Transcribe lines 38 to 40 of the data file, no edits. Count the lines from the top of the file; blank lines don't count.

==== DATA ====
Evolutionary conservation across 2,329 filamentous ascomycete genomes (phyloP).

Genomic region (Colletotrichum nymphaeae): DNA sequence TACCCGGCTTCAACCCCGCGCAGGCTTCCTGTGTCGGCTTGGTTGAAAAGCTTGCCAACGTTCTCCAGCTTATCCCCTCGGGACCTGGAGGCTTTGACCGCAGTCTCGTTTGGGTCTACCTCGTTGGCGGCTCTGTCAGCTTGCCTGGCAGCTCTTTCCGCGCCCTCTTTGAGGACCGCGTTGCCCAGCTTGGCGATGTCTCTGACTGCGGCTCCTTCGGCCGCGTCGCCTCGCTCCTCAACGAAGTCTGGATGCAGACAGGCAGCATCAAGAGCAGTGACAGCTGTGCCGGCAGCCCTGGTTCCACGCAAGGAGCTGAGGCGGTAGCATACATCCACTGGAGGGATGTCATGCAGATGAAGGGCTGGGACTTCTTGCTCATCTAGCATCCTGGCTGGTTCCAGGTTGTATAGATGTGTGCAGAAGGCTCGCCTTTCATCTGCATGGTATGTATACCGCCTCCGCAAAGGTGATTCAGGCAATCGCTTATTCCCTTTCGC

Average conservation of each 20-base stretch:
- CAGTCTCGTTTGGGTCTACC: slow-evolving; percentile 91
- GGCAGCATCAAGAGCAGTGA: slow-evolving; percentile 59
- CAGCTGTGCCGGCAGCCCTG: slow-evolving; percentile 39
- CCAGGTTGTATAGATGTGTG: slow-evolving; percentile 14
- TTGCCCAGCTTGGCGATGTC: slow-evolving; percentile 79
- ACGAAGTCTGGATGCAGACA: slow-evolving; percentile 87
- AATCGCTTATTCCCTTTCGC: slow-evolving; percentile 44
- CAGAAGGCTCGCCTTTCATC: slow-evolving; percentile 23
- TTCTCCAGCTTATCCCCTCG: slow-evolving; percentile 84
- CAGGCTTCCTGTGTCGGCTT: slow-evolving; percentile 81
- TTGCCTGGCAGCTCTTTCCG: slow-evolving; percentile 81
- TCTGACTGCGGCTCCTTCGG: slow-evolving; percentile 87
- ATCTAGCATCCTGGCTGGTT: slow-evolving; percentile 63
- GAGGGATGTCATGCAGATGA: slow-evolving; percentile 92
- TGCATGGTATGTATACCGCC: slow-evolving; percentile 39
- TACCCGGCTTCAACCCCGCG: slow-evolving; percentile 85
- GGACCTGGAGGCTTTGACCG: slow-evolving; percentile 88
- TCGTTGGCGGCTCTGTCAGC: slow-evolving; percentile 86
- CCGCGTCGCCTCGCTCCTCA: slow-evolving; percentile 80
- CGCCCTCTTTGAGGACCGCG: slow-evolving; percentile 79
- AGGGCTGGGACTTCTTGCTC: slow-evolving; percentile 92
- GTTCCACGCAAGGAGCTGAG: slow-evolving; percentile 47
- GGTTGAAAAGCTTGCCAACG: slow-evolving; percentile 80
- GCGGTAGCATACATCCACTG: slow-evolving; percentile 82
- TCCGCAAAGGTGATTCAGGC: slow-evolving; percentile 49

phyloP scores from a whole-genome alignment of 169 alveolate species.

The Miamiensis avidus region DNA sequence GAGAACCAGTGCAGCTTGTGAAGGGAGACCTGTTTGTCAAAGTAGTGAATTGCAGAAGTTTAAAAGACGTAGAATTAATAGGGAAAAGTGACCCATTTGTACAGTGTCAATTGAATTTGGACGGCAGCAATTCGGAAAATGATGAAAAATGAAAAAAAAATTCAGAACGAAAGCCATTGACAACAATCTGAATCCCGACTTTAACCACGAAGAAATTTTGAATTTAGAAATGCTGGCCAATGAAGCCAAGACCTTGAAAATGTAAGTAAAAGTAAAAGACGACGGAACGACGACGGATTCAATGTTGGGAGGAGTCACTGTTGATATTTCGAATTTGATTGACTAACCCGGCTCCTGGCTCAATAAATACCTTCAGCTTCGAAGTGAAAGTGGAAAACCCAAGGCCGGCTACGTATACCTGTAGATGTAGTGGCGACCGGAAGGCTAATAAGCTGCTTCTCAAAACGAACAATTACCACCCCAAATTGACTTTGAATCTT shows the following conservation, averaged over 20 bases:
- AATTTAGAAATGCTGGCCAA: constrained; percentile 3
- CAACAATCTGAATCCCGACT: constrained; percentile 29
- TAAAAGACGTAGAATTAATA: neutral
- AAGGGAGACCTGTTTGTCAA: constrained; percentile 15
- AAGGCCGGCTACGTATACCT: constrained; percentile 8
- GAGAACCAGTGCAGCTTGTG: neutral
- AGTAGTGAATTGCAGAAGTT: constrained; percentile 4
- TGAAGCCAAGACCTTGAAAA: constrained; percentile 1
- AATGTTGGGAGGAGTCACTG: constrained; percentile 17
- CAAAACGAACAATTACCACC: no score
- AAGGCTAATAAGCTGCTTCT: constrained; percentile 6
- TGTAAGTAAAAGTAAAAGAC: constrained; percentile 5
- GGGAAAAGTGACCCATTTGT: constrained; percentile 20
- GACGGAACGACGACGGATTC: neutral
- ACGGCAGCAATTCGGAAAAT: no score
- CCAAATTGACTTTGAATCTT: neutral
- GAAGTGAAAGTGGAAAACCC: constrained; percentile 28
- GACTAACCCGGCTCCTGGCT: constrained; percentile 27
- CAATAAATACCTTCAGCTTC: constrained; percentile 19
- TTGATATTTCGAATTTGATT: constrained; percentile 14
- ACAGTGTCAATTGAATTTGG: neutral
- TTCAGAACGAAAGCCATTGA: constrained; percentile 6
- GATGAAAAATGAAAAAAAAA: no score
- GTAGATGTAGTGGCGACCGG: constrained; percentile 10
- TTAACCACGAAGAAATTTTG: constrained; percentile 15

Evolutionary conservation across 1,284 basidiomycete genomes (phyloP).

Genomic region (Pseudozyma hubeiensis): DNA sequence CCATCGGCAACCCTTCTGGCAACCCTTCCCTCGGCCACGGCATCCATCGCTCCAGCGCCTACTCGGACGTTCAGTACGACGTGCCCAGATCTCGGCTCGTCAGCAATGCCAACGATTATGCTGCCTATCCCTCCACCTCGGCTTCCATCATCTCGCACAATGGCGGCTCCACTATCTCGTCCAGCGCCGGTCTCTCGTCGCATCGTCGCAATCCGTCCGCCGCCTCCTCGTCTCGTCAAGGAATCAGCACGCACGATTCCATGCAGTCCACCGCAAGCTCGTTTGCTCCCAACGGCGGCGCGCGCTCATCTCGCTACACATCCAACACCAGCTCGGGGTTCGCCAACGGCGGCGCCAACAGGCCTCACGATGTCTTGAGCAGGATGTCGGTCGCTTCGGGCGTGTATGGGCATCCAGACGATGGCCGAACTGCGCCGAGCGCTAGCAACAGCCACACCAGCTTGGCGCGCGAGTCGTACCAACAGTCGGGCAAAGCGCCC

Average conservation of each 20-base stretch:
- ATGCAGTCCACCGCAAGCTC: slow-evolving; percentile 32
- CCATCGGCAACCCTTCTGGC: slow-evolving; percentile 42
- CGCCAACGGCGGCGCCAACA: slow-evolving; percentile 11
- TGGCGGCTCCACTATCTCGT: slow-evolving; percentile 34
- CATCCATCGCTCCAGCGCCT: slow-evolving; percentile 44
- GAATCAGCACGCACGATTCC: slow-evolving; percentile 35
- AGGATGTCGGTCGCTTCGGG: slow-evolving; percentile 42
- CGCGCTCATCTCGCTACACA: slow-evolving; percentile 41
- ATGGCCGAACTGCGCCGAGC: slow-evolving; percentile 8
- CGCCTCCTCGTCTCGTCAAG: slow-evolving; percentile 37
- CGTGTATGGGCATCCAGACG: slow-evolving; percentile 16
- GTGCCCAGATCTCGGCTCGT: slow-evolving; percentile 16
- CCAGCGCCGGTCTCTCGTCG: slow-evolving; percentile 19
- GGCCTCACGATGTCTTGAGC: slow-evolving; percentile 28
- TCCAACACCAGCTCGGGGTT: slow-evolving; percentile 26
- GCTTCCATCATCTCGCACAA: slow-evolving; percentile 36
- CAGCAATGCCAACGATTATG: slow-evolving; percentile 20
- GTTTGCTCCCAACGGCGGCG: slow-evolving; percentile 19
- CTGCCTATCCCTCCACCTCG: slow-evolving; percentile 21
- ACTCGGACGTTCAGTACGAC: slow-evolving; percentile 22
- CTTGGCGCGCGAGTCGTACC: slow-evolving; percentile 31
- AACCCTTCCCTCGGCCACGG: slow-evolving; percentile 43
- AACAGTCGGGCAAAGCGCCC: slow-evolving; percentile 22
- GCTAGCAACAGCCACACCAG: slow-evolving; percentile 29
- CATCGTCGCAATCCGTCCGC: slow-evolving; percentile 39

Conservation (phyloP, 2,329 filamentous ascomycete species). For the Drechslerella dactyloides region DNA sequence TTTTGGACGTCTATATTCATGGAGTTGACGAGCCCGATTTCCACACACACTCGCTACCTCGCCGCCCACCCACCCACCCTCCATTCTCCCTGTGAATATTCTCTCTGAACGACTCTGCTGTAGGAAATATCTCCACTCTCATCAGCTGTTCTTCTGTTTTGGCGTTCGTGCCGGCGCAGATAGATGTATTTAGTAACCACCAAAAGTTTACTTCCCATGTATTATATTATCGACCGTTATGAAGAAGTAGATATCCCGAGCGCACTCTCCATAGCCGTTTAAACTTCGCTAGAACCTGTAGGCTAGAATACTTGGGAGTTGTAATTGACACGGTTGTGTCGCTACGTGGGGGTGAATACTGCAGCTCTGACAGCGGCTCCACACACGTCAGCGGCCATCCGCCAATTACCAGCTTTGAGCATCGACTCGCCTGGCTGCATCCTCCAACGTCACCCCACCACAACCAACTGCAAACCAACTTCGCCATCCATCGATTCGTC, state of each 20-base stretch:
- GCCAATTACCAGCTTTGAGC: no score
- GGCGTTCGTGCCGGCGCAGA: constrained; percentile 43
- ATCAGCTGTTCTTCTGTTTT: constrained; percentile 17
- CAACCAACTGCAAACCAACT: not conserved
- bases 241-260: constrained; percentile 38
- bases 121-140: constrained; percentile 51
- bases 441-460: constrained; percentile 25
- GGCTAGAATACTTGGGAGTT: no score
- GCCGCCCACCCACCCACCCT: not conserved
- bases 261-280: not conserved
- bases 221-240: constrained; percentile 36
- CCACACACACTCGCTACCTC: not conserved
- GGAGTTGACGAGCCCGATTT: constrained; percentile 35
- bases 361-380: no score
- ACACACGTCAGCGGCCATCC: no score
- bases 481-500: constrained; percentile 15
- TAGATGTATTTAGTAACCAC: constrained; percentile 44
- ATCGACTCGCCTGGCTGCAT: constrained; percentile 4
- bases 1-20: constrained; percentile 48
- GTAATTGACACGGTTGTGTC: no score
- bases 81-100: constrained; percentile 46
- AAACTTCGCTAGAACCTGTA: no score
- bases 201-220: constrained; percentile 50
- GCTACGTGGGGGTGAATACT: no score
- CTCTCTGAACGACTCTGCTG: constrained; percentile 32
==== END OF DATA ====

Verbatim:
- TGAAGCCAAGACCTTGAAAA: constrained; percentile 1
- AATGTTGGGAGGAGTCACTG: constrained; percentile 17
- CAAAACGAACAATTACCACC: no score